This is so superficial, so uncredentialed, so without purpose that I wonder why I don't just pitch the whole thing. After all this piece is really just about appearances and nothing more. It is sort of like that separated at birth game we sometimes like to play. The two men I speak of are without doubt extremely competent and able and sometimes I think brilliant people. But I will not go into that because as I said previously I am not competent to do so. All I can comment on is appearances, and these two men seem to be very dour, very unpleasant, serious non-humorous type guys. Important, oh lord yes, that they are. Political, oh yeah. Likeable, I suppose to their families they are but when I see or read about one, I think of the other. One is in ill health, which sometimes solicits warmer feelings from other people, but this guy seems like he wouldn't want anyone's solicitations. The other guy is so conservative that he makes William Buckley seem Kennedyish in his beliefs. Well I could go on throwing out smart alecky remarks about both but all I set out to do is mention that the two fall into one category and when I think of one, I think of the other, one of those people who are so sure of their convictions that you could be sure your ideas on a subject would be ridiculed without mercy. These two dourful chaps are former vice-president Cheney and supreme court justice Scalia.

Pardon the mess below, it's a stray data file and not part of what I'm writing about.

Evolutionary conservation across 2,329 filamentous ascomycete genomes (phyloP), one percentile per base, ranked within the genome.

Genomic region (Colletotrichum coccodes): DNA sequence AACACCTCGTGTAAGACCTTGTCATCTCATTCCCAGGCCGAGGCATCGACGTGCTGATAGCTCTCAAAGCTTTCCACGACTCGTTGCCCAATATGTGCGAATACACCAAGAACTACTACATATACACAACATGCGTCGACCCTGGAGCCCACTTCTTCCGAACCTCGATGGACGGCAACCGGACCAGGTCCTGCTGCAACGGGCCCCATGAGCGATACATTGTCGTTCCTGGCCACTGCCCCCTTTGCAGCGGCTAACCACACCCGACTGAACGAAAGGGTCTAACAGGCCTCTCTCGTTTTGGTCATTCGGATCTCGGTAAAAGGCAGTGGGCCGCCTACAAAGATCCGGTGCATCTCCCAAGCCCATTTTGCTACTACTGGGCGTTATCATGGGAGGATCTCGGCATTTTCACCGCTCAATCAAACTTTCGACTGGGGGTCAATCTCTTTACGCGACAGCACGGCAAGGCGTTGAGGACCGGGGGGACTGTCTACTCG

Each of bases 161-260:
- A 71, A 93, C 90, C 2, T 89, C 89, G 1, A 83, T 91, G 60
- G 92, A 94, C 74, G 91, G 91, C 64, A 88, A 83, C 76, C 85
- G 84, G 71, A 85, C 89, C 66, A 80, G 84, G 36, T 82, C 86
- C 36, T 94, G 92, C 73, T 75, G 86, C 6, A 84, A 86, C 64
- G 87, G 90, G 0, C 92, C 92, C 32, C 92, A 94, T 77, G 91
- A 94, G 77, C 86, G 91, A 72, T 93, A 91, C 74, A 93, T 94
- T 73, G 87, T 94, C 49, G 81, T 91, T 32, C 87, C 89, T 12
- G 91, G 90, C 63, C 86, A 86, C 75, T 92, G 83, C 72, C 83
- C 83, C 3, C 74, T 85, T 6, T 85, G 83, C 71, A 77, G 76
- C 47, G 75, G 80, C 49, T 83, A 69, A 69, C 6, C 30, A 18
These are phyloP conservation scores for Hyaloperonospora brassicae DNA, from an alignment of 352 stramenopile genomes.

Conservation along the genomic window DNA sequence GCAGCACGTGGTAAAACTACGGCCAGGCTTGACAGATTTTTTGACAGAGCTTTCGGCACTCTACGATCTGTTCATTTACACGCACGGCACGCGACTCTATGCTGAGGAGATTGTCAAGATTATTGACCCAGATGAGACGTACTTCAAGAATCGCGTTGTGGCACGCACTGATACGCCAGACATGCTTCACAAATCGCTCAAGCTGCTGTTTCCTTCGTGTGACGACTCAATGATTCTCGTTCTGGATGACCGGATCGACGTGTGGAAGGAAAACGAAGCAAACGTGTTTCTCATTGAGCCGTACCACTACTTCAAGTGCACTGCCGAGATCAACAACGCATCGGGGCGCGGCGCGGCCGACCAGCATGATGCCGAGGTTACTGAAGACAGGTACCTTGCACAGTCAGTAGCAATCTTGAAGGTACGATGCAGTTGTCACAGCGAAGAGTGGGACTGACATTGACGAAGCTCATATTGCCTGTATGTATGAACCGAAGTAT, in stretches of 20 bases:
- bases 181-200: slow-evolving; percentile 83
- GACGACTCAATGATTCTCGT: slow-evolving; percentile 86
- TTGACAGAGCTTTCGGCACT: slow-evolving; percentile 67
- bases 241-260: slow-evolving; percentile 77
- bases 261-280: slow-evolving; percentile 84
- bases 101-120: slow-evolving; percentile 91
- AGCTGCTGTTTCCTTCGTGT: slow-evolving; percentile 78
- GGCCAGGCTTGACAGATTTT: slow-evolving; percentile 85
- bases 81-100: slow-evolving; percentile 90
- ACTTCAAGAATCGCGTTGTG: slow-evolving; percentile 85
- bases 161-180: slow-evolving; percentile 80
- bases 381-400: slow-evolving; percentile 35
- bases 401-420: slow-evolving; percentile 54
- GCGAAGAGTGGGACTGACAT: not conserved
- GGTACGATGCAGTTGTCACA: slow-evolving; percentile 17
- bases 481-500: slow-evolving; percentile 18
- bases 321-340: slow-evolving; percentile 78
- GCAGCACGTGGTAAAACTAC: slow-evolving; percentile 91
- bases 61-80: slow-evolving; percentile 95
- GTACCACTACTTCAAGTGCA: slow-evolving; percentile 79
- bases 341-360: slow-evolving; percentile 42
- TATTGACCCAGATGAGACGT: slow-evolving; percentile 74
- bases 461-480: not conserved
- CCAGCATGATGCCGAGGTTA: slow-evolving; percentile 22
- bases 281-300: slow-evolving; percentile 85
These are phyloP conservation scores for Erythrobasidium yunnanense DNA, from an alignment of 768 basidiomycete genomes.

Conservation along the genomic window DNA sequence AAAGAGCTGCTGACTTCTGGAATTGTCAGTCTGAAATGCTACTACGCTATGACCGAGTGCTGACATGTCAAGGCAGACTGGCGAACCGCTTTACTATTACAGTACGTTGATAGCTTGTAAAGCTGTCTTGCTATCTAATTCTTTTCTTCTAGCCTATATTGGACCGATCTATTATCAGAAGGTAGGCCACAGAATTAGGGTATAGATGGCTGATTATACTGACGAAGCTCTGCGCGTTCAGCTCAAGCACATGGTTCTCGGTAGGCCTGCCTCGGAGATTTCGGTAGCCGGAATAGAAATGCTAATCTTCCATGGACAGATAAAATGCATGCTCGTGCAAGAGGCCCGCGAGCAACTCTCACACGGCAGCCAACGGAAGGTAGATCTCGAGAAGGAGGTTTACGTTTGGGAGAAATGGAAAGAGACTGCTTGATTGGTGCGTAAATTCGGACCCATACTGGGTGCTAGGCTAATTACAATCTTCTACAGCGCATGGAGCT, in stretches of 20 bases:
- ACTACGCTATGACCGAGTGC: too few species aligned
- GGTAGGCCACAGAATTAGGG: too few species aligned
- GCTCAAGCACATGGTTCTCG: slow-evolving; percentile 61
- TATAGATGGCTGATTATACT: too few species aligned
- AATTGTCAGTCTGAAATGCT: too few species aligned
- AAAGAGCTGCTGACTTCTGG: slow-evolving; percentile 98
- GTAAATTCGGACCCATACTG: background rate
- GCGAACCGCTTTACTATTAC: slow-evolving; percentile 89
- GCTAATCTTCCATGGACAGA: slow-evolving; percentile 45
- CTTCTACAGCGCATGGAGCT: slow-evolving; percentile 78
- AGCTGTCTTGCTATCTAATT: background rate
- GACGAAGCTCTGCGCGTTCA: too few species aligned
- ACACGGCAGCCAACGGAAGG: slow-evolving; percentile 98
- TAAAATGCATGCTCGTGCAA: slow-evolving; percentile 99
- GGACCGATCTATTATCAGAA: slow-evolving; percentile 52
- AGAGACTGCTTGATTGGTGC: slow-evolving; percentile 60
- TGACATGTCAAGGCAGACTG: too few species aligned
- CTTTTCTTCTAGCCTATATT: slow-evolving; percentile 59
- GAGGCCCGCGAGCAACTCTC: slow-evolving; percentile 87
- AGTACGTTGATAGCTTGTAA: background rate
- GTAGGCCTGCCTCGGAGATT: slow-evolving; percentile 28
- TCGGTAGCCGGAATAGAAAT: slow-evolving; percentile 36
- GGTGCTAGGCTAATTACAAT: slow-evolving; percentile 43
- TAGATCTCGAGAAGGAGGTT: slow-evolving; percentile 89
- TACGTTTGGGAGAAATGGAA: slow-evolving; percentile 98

Agree or disagree? It doesn't matter, so they're dour, so what, after all this is America.

January 13, 2011

A cat acting like a cat

Nothing like The Funniest Video, but just like a cat. You have to love them if you can take their independence. Nobody owns a cat, they will not allow it. But occasionally you can pet him if he allows it. This is a video that shows the cats nature. Plays with the mat until he is bored with it and walks away head up and is probably thinking, 'yes so what'.

a holiday touch

photo by Hazel

January 12, 2011

Sentimental Journey's



When I daydream,
I oft times dream in black and white.
Of sitting in a dining car on a speeding train,
smoking, and listening to the different conversations all around me.

Have you heard the latest Miller tune?
Jeepers, it's keen.

My son is in the Pacific somewhere,
I worry about him so.

Mrs. Roosevelt says in the Saturday Evening Post that many things will be different when this is all over.

Please marry me
I may not come back.

I used all my ration stamps
and bought a big steak.

Make sure you read part of my letters to the kids so they don't forget me.

Did you see the picture in Photoplay
of Gable in his uniform? He's so dreamy.

I hardly have enough gas to go anywhere,
darn war.

I understand there's no more sleeping space available, we'll just have to sit here and talk all night.

My dad got killed at Guadalcanal.
Gosh, I miss him.

January 11, 2011

Current topics

We could also try rock, paper, scissors and if that doesn't work we can poll the lobbyists. Yeah that might be the best way, they know what's best for the American people.

I am a Kindle owner and I love it. The font is easy on the eyes and low cost and free books are readily available.